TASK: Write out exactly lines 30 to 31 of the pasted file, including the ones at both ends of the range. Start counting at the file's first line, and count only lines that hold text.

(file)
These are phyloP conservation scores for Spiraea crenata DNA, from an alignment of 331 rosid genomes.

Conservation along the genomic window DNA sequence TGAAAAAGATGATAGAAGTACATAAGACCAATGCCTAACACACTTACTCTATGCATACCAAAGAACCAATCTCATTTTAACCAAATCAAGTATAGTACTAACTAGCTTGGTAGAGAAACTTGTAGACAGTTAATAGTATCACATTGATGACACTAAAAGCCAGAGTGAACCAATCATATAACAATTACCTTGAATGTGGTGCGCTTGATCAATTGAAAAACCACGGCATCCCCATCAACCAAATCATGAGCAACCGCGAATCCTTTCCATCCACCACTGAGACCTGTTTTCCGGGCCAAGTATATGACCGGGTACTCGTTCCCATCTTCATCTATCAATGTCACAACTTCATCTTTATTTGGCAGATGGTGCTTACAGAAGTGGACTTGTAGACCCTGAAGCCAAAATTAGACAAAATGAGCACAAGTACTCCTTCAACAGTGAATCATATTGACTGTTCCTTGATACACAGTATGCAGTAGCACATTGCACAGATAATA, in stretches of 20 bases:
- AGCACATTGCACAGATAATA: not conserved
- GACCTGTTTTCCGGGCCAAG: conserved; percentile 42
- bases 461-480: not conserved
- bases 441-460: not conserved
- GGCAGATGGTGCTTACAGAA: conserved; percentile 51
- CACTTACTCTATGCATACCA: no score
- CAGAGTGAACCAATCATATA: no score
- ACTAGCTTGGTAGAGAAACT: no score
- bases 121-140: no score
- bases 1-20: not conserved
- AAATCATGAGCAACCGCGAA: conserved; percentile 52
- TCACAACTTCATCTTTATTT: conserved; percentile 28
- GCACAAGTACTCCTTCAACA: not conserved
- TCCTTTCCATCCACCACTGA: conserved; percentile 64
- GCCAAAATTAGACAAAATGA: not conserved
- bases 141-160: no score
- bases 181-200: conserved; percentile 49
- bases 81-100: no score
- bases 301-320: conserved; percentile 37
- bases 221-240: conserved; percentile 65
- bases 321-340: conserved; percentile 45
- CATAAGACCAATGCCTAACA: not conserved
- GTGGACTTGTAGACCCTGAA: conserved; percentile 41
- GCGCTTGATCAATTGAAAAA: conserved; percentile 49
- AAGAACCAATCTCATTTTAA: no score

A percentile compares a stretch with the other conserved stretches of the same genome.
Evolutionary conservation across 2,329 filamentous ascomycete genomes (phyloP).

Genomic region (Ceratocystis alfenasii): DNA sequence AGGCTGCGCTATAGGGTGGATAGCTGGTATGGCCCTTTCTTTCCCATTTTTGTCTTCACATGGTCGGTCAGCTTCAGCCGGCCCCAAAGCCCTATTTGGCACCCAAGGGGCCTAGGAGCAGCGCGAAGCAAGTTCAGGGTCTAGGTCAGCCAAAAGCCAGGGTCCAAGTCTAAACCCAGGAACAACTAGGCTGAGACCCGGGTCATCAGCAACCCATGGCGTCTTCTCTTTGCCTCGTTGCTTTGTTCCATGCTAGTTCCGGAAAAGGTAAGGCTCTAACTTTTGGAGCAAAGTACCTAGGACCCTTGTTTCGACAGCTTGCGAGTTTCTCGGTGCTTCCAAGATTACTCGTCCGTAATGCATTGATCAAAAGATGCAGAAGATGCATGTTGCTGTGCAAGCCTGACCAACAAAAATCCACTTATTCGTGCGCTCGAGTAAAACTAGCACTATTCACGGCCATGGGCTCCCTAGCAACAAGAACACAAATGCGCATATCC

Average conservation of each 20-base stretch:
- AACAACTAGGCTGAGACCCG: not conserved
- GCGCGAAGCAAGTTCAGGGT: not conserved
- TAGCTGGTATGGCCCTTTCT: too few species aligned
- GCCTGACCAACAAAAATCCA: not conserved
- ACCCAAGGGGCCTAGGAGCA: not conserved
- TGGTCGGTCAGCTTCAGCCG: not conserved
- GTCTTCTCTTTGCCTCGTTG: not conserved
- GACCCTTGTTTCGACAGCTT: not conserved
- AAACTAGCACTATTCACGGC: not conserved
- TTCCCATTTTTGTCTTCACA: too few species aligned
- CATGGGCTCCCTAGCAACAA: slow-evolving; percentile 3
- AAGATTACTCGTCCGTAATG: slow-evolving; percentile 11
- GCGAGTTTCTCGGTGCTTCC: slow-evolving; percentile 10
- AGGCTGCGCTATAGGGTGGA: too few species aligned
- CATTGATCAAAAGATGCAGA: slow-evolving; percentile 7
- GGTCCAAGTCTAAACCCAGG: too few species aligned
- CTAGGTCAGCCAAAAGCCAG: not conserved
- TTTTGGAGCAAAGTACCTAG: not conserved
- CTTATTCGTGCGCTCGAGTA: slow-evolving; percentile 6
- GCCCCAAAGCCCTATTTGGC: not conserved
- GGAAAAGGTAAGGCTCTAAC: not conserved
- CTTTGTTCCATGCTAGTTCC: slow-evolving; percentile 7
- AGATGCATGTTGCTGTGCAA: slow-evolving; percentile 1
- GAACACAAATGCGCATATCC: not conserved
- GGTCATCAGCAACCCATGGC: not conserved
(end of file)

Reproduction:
Genomic region (Ceratocystis alfenasii): DNA sequence AGGCTGCGCTATAGGGTGGATAGCTGGTATGGCCCTTTCTTTCCCATTTTTGTCTTCACATGGTCGGTCAGCTTCAGCCGGCCCCAAAGCCCTATTTGGCACCCAAGGGGCCTAGGAGCAGCGCGAAGCAAGTTCAGGGTCTAGGTCAGCCAAAAGCCAGGGTCCAAGTCTAAACCCAGGAACAACTAGGCTGAGACCCGGGTCATCAGCAACCCATGGCGTCTTCTCTTTGCCTCGTTGCTTTGTTCCATGCTAGTTCCGGAAAAGGTAAGGCTCTAACTTTTGGAGCAAAGTACCTAGGACCCTTGTTTCGACAGCTTGCGAGTTTCTCGGTGCTTCCAAGATTACTCGTCCGTAATGCATTGATCAAAAGATGCAGAAGATGCATGTTGCTGTGCAAGCCTGACCAACAAAAATCCACTTATTCGTGCGCTCGAGTAAAACTAGCACTATTCACGGCCATGGGCTCCCTAGCAACAAGAACACAAATGCGCATATCC

Average conservation of each 20-base stretch: